This creates a dilemma for devout Catholics in the armed forces or who are associated with national defense in the private sector. Can they continue in good conscience?
Protestants appear to have paid little attention to this dramatic change in Catholic thinking, but we would do well to think about this moral challenge to nuclear weapons.
New push for a new treaty
The second challenge to rethink nuclear weapons and nuclear deterrence comes from the new treaty proposing a comprehensive prohibition on all nuclear weapons and their delivery systems. A group of 122 countries put forward the Treaty on the Prohibition of Nuclear Weapons at the United Nations in 2017. It now has about 81 signatures and 36 ratifications and would go into effect, for parties to the treaty, when it has been ratified by 50 countries. Of course, it would place no legal obligations on nations that have not signed on to the treaty.
Treaty advocates have generally not used religious or overtly moral arguments in its justification. Rather, they have appealed to “Humanitarian Law” and the Geneva Conventions of 1949 and 1977. The conventions say that military responses must be proportional and should make every effort to distinguish between combatants and non-combatants. Both are difficult to impossible with nuclear weapons.
The treaty’s advocates have also pointed out that under some scenarios, nuclear war could produce a “nuclear winter,” resulting in a decrease in temperatures that could have a devastating effect on world agriculture.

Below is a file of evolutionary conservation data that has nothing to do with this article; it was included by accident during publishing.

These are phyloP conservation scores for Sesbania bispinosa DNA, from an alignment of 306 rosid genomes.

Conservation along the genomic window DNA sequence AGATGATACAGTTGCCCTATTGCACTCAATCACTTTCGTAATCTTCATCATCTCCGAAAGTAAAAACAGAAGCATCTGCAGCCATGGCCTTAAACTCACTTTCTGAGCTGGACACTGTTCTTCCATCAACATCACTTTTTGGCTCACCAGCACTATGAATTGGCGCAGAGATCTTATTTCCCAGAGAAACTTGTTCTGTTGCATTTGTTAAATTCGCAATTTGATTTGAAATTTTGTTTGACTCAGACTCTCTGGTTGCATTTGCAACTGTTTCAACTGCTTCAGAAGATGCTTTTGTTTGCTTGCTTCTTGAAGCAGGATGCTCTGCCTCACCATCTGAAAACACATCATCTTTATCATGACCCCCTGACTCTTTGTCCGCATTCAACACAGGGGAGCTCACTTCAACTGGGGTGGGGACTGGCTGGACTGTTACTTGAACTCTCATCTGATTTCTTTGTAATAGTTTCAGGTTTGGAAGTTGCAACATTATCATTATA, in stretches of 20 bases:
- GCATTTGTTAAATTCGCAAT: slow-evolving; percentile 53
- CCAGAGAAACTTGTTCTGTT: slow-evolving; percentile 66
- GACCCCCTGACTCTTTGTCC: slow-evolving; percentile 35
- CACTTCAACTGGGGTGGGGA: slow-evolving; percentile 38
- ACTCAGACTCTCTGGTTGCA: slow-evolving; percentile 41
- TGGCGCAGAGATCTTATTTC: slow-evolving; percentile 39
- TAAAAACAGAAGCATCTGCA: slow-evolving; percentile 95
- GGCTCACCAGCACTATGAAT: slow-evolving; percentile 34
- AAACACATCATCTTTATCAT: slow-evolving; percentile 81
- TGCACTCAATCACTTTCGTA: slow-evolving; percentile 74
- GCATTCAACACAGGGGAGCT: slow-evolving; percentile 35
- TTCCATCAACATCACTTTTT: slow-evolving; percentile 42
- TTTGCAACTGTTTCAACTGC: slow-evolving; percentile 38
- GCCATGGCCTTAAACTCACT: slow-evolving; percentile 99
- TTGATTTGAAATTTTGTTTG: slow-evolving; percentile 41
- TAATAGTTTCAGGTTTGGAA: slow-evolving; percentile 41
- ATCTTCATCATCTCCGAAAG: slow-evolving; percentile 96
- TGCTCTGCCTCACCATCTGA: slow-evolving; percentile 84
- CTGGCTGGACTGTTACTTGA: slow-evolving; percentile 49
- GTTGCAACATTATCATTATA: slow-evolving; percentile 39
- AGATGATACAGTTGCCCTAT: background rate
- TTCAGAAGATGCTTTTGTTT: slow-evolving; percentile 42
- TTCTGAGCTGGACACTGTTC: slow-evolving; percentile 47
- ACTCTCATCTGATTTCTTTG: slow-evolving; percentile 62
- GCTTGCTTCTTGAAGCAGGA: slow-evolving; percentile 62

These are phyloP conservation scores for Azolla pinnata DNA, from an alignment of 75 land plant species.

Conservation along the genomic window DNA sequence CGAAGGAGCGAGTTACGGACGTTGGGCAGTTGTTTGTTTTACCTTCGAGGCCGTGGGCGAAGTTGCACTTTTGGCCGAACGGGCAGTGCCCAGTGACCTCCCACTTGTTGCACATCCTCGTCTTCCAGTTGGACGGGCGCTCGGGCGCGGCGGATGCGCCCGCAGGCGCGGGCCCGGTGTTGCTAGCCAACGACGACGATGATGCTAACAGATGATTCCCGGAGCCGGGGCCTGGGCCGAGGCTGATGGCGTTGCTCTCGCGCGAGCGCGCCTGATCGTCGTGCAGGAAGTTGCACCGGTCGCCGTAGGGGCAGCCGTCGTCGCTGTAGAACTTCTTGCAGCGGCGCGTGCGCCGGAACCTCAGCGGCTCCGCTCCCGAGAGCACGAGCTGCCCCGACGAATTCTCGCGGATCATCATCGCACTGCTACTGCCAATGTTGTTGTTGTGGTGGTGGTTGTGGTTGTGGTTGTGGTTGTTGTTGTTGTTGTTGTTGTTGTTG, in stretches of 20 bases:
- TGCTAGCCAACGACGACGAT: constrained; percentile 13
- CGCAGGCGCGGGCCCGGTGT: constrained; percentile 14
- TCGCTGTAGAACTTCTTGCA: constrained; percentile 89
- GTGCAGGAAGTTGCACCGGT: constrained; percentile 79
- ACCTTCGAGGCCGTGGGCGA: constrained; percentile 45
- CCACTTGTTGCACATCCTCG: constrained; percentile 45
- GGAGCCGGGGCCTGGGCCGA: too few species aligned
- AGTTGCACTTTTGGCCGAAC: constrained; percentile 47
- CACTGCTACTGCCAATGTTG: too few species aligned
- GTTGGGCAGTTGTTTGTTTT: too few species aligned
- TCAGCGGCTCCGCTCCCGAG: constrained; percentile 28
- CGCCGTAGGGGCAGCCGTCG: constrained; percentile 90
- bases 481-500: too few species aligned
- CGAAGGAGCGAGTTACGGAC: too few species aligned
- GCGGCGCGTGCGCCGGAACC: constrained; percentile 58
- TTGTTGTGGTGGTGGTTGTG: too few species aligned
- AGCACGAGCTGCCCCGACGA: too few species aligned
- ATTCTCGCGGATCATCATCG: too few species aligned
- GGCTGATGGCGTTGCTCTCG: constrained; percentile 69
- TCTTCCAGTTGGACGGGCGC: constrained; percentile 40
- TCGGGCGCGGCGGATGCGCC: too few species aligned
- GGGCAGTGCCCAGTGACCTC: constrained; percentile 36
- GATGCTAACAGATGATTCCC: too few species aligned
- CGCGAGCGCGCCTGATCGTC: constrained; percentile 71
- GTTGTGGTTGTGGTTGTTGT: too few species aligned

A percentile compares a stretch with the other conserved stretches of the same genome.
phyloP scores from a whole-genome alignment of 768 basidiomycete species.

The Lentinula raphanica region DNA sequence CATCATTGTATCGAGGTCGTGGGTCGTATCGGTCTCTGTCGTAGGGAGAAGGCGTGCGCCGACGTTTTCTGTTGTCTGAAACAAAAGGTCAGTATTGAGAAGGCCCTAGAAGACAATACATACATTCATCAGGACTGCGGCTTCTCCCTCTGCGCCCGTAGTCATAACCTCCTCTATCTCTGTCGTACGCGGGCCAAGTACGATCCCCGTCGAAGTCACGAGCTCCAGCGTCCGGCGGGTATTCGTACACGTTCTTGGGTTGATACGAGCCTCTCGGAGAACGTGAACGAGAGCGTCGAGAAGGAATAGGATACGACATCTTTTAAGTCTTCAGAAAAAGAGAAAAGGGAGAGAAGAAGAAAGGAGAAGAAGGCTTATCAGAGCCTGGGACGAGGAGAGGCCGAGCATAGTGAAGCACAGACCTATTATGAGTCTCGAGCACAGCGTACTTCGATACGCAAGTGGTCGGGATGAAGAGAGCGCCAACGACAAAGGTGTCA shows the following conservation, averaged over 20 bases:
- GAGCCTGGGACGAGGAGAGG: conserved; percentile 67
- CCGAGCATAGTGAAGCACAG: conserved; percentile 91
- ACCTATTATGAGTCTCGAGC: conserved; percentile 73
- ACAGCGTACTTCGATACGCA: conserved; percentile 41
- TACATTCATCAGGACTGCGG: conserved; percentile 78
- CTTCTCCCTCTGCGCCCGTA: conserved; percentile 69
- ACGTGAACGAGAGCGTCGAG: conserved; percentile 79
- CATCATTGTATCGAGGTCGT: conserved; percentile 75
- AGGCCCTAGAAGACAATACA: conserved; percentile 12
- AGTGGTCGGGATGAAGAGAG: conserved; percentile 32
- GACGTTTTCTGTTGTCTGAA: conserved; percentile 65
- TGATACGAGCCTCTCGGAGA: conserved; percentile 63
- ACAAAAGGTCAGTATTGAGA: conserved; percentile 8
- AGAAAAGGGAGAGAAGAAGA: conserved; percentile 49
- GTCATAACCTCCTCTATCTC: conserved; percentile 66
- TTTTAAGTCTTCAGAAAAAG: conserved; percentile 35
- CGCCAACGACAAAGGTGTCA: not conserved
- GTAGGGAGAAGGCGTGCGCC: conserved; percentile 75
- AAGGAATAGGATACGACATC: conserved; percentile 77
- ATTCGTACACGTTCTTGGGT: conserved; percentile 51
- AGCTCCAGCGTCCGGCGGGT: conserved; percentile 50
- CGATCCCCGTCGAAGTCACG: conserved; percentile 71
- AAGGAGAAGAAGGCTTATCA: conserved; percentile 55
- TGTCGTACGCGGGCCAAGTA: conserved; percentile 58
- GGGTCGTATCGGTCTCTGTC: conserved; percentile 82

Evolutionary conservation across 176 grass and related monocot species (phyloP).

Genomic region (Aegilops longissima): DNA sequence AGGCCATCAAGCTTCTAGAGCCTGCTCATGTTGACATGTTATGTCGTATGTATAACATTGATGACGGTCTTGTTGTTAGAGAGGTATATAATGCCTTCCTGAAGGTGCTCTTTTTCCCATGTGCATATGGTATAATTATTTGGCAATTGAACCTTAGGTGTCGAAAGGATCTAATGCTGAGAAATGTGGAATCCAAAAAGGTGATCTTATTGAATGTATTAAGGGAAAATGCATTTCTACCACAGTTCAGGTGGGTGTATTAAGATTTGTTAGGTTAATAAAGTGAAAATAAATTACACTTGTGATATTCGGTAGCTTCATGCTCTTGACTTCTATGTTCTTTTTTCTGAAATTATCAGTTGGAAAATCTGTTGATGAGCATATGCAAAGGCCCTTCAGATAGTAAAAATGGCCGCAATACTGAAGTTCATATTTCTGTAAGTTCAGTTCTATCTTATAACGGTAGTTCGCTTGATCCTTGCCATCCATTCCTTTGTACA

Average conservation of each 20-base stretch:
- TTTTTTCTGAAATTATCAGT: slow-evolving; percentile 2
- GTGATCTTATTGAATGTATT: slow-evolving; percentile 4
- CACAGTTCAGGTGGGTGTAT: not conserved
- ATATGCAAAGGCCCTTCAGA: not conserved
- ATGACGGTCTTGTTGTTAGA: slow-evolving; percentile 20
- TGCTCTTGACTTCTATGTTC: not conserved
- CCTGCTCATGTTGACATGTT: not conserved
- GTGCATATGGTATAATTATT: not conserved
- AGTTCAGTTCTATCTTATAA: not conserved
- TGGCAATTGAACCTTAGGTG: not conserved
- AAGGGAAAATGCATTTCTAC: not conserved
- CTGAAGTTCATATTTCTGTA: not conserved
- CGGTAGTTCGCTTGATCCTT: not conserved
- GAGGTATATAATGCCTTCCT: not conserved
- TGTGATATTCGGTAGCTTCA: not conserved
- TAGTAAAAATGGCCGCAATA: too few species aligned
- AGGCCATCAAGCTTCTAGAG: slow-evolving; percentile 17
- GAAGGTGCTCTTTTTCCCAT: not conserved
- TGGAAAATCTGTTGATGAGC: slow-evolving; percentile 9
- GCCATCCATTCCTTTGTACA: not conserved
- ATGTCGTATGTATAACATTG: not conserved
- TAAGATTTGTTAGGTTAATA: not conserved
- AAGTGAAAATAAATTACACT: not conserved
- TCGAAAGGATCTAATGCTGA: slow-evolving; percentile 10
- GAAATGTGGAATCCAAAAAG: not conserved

There are some strong objections to the ban treaty, though. It lacks definitions, elimination procedures, and any regimen for verification. It is also strongly opposed by states that actually possess nuclear weapons, so it is difficult to see how it will have any real impact.
The New START Treaty, on the other hand, has placed constraints on nuclear weapons and continues the work of its predecessor agreements that resulted in significant reductions. There are still about 15,000 nuclear weapons in the world, though, which is a lot. An extension of this treaty is top priority for the arms control community and has been backed by some Christian groups, including the NAE.
Starting proposals for Christians to support
These discussions ought to push us to think about the morality of nuclear weapons and defense policy. Sincere Christians will differ on how to deal with all these high-stakes dilemmas. Perhaps agreement could be found on certain modest near-term policies and actions.
I want to propose five points of agreement as a starting place. Christians should:
- Support the extension of the New START Treaty while seeking more ambitious measures to succeed it.
- Press for substantial reductions in the numbers of nuclear weapons—especially in the US and Russia.
- Ask presidential and congressional candidates where they stand on nuclear weapons and have them explain what realistic plans they have for dealing with proliferation.
- Support nonproliferation efforts to prevent the further spread of nuclear weapons to additional countries or non-state actors.
- Support efforts to resolve serious regional issues that involve nuclear weapons—in particular, issues in the Middle East, South Asia, and the Korean Peninsula.
There will be no sudden leap to a world free of nuclear weapons. Nor does the current status quo seem sustainable. It’s up to us, then, to do something. With the moral challenge of the pope’s statements, the push for the ban treaty, and the deadline for extending New START, Christians should take this moment to engage the problem of nuclear weapons, to think seriously about what can be done.
Edward Ifft is a distinguished visiting fellow at the Hoover Institution, Stanford University. A retired State Department official, he has more than 40 years of experience negotiating and implementing nuclear arms control agreements.